IN THE PINES 2011 - 2013
The humble plastic christmas tree that is found in so many lounge rooms during the festive season erupted from suburbia into a moveable forest that occupied Federation Square for the month of December over three years – 2011, 2012 and 2013.
Throughout each December the installation hosted a number of events that activated and transformed the forest of 250 trees. All these events where free to the public and most importantly for us, took place in the square and amongst the trees, not on the stage. These events included music nights by Craig Woodward and friends and The Hoodangers, free family portraits on weekends by Hannah Courtin-Wilson, the gifting of hundreds of small olive trees and a series of posters by artists and designers that were distributed along Melbourne train lines.
The program concluded with an orphans christmas day picnic on the 25 December allowing families and individuals to bring a picnic lunch into the square and watch a film and relax in the company of strangers. We hope that this is the beginning a tradition in Melbourne of a christmas lunch at Fed Square each year.
In The Pines is about allowing the public to step inside a forest and out of a city as they move through the main plaza of Federation Square.
'In The Pines' is a folk song dating back to the 1870s. It forms the basis for over 160 different recorded renditions with each generation bringing its own interpretation. The folk tradition of Christmas lends itself to the same sort of multitude of meaning and as such has the ability to escape a fixed or conservative single interpretation. It is with this in mind that we have linked the iconic Christmas pine with the song 'In The Pines'. These are The Projects we do together 2012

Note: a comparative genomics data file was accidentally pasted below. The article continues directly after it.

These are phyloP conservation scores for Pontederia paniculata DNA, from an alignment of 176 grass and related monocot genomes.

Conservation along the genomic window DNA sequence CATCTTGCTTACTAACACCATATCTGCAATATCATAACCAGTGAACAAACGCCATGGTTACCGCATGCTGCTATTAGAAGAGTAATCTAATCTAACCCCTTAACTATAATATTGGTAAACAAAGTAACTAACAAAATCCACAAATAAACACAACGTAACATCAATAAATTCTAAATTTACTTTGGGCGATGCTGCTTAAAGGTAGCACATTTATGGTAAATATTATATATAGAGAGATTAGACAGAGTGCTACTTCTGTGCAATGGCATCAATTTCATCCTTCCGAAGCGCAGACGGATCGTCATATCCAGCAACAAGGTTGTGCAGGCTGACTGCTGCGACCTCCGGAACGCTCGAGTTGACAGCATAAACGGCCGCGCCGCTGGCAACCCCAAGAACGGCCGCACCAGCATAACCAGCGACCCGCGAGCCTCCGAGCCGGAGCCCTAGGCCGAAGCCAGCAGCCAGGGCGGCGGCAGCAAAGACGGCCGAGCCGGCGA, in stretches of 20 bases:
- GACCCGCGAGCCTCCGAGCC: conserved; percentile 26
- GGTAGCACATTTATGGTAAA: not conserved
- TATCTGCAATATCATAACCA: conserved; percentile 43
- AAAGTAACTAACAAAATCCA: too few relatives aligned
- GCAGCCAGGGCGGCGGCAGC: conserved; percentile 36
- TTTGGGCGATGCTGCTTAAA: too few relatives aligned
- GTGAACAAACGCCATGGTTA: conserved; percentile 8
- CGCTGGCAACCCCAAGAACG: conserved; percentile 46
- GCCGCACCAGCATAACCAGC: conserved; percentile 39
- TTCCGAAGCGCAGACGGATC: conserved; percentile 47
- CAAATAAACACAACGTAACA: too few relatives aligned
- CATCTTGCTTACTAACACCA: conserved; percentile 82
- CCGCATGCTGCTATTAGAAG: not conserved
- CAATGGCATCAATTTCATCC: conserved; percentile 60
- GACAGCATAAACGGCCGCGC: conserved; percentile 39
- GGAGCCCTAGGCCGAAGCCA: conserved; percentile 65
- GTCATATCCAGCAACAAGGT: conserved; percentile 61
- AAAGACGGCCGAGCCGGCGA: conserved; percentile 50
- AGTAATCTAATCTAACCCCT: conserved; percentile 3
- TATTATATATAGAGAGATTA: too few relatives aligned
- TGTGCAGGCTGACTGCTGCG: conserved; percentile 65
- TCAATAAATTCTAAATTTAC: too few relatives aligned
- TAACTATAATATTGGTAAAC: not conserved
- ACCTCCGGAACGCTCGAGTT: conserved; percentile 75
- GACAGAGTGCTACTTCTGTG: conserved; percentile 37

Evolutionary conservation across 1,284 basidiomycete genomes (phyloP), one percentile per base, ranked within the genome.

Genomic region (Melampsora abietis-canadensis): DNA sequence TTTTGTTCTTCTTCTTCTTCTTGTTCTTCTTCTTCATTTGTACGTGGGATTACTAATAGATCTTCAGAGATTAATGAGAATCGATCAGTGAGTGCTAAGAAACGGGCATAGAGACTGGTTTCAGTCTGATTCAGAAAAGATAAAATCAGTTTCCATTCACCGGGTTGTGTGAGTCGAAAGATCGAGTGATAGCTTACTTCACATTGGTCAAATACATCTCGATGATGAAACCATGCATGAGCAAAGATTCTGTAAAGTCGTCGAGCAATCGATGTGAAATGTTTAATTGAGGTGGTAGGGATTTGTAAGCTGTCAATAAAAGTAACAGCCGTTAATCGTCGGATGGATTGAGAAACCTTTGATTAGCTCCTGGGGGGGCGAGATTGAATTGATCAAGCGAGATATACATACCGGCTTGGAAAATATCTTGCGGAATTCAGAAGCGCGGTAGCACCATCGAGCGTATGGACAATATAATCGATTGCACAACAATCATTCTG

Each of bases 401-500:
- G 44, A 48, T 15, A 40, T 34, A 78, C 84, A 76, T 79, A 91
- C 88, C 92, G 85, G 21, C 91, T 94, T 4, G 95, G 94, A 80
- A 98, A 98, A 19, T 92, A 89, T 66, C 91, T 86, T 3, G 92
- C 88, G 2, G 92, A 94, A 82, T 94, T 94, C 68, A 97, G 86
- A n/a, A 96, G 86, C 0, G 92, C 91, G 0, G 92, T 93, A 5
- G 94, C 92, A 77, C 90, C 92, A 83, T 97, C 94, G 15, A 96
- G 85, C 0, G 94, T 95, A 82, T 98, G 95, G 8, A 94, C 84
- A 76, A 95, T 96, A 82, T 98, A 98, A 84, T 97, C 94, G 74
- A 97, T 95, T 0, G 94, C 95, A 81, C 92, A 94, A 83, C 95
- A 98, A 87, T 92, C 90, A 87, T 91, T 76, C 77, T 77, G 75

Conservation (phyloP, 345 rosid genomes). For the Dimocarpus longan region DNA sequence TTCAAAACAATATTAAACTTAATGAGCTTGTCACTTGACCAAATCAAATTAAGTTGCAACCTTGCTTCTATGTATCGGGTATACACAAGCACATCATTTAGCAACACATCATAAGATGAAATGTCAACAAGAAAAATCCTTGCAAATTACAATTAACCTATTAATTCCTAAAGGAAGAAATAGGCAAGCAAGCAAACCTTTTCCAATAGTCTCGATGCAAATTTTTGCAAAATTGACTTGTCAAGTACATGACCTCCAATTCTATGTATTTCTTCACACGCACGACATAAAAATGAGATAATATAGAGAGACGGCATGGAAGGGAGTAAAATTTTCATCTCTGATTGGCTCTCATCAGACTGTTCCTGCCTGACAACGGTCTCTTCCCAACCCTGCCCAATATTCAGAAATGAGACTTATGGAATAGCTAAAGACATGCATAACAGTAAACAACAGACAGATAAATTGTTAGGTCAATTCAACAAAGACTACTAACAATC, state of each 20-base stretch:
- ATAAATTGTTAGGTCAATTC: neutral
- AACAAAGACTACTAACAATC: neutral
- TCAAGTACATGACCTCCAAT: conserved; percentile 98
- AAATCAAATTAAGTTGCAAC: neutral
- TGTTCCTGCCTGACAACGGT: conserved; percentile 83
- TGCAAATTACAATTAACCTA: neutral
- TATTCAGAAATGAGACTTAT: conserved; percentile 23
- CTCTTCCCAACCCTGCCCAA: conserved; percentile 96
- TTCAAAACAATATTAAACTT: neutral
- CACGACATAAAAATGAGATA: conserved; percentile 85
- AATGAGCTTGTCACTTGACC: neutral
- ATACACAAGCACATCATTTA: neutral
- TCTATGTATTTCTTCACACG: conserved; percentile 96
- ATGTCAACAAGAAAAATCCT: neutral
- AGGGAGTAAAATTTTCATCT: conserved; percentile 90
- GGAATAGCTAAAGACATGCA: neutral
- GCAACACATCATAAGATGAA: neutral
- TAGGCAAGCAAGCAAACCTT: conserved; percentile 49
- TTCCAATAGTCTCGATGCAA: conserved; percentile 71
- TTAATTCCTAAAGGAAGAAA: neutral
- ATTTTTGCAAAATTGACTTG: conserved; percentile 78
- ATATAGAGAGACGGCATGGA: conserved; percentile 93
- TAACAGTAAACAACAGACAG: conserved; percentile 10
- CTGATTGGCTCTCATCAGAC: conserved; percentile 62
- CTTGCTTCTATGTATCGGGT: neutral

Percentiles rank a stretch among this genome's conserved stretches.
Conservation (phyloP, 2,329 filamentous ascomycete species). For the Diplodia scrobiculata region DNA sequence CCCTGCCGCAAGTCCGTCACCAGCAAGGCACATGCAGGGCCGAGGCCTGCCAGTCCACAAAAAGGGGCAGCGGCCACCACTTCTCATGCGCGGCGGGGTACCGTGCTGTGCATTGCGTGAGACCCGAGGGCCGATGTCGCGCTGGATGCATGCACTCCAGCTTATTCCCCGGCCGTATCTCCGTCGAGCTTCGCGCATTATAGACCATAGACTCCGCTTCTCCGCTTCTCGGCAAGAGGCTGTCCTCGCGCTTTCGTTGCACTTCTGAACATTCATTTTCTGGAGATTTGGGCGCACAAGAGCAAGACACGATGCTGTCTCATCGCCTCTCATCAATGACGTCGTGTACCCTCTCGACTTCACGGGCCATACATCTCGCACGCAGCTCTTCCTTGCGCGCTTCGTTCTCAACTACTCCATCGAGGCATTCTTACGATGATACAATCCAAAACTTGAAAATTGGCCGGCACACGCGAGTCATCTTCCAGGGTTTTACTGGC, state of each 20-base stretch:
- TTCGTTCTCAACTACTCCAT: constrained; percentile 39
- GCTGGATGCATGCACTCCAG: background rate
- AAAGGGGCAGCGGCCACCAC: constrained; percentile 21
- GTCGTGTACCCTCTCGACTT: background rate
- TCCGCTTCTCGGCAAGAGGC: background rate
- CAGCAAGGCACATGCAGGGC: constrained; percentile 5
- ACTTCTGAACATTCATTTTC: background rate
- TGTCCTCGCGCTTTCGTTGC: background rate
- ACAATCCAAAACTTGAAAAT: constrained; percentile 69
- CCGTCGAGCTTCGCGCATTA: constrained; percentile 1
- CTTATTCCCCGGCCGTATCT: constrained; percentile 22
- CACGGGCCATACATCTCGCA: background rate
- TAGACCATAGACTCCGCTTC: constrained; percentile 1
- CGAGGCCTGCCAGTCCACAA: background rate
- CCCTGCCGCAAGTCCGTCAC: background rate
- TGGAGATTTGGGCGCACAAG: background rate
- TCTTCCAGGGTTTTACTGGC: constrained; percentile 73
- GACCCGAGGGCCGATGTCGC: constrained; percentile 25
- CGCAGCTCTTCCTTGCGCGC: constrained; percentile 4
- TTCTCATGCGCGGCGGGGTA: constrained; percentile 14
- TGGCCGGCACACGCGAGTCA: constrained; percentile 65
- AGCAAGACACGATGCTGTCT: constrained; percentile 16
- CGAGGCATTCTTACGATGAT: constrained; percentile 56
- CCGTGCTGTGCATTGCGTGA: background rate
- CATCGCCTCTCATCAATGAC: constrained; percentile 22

POSTERS BY ARTISTS FOR THE PROJECT
FAMILY PORTRAITS IN THE PINES
On paper the concept sounds gruesomely liable to fail, vulnerable to appearing cheaply done, to being mocked and damaged, to ultimately meeting the unloved fate of so many good-ideas-at-the-time, as has that poor train wreck of an Observation Wheel. Something about the forest, however, defies this destiny. Christmas wears an armour which protects its spirit no matter how crudely its symbols are presented, and indeed it could be argued that Christmas thrives on tackiness - that eye-gouging tinsel, flashing lights, poorly sung carols and dogs in reindeer hats are what keeps it alive. This is, of course, what The Projects was acknowledging when it trucked 150 artificial trees to a public gathering place: that Christmas is not about High Art, and that this is a joyous thing. Christmas is an event of the people. Yet, oddly, what has been created amid the square's concrete dunes, in the shadow of the giant screen which never shuts up waffling, is something peculiarly remindful of an art gallery.
One stands in the midst of the simple, undecorated smaller trees and looks around, and there's an air of spaciousness and lightness, a strange serene hauntedness as there is in a gallery or a cathedral - in fact, as there is in a real forest. The trees give off no smell, their leaves, softly coarse as whiskers, hardly ruffle in the breeze, they are utterly soundless. The big Tree towers over them, monumental as a masterpiece, tastefully festooned with just a dark angular star and some shiny red baubles, each the size of a small bowling ball. Scattered on the ground are circular red rugs, flattened reflections of these baubles.
Sonya Harttnet, The Age 24 December 2011